EPAR Technical Report #283
Thu, 12/11/2014
C. Leigh Anderson
Mary Kay Gugerty
Pierre Biscaye
Zoë True
Christopher Clark
Katie Panhorst Harris

Donors and governments are increasingly seeking to implement development projects through self-help groups (SHGs) in the belief that such institutional arrangements will enhance development outcomes, encourage sustainability, and foster capacity in local civil society – all at lower cost to coffers. But little is known about the effectiveness of such institutional arrangements or the potential harm that might be caused by using SHGs as ‘vehicles’ for the delivery of development aid.  This report synthesizes available evidence on the effectiveness of Self-Help Groups (SHGs) in promoting health, finance, agriculture, and empowerment objectives in South Asia and Sub-Saharan Africa. Our findings are intended to inform strategic decisions about how to best use scarce resources to leverage existing SHG interventions in various geographies and to better understand how local institutions such as SHGs can serve as platforms to enhance investments. 

Suggested Citation:

Anderson, C. L., Gugerty, M. K., Biscaye, P., True, Z., Clark, C., & Harris, K. P. (2014). Self-Help Groups in Development: A Review of Evidence from South Asia and Sub-Saharan Africa. EPAR Technical Report #283. Evans School of Public Policy & Governance, University of Washington. Retrieved <Day Month Year> from https://epar.evans.uw.edu/sites/default/files/epar_283_shg_evidence_review_brief_10.23.20.pdf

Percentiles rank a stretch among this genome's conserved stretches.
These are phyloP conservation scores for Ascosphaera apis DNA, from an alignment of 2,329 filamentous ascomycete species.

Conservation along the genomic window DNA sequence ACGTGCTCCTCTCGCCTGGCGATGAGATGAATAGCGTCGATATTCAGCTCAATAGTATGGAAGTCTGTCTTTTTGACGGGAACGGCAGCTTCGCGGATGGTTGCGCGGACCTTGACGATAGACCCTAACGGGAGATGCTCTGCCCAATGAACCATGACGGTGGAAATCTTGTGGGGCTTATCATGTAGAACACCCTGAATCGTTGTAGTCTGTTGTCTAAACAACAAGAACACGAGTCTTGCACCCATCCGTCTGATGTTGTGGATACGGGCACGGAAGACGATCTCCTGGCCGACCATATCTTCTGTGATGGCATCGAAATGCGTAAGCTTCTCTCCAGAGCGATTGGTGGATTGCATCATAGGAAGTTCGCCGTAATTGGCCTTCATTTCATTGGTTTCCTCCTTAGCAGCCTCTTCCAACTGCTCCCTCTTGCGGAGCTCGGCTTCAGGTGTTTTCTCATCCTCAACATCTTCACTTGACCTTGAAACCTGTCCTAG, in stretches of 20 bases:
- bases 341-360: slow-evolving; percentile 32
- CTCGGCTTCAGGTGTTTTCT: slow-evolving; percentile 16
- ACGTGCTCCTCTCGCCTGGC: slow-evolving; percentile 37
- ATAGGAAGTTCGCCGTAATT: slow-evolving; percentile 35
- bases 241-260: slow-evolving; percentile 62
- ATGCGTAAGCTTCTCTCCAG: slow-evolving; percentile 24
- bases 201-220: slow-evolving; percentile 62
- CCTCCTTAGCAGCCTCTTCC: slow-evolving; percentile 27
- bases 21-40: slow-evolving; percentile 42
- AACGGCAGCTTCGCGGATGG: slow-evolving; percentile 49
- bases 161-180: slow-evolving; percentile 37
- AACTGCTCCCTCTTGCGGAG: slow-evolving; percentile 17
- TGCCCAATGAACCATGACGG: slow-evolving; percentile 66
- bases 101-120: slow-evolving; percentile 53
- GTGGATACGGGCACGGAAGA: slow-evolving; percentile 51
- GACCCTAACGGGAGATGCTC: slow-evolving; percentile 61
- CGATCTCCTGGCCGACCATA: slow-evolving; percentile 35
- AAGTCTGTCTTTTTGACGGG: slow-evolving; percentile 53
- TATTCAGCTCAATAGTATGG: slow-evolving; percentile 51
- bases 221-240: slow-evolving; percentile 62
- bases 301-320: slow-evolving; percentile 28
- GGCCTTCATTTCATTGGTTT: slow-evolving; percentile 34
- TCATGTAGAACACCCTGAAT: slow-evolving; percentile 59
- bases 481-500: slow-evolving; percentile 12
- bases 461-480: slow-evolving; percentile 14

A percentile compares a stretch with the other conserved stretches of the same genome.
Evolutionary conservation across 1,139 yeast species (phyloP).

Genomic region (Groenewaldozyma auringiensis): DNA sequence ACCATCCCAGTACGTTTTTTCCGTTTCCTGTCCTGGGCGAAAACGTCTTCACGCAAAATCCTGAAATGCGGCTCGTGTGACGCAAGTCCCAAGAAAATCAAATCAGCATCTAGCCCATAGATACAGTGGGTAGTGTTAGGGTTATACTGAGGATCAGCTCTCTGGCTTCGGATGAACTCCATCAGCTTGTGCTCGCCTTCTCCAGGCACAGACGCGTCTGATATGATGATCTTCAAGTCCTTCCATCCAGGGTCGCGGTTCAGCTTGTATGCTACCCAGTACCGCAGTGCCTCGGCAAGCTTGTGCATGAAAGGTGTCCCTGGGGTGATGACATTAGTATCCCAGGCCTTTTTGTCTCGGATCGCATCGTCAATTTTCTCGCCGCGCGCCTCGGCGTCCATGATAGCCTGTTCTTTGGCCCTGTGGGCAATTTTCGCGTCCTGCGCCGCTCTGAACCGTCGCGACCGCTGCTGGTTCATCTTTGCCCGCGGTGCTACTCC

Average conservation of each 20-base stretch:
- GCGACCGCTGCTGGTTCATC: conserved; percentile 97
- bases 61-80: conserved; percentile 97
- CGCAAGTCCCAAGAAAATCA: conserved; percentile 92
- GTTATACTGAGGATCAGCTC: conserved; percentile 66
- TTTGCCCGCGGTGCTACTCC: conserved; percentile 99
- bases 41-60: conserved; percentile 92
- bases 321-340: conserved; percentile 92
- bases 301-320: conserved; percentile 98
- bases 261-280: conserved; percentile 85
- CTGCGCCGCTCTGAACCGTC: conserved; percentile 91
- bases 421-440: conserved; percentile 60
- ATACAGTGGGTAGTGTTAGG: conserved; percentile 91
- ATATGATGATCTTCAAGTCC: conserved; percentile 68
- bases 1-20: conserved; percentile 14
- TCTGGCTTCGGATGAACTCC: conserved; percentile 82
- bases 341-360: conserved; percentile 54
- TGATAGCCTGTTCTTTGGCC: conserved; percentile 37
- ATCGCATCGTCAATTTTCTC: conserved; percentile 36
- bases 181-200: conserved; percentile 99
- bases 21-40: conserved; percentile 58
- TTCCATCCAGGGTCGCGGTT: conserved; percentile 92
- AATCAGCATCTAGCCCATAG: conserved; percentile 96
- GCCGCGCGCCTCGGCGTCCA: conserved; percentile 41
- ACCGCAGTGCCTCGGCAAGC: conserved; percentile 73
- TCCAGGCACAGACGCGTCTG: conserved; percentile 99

A paper drawing on this research has been published in Development Policy ReviewGugerty, Biscaye and Anderson "Delivering development? Evidence on self‐help groups as development intermediaries in South Asia and Africa," 2018.

Type of Research: 
Literature Review
Research Topic Category: 
Finance & Investment
Household Well-Being & Equity
Geographic focus: 
South Asia Region and Selected Countries
Sub-Saharan Africa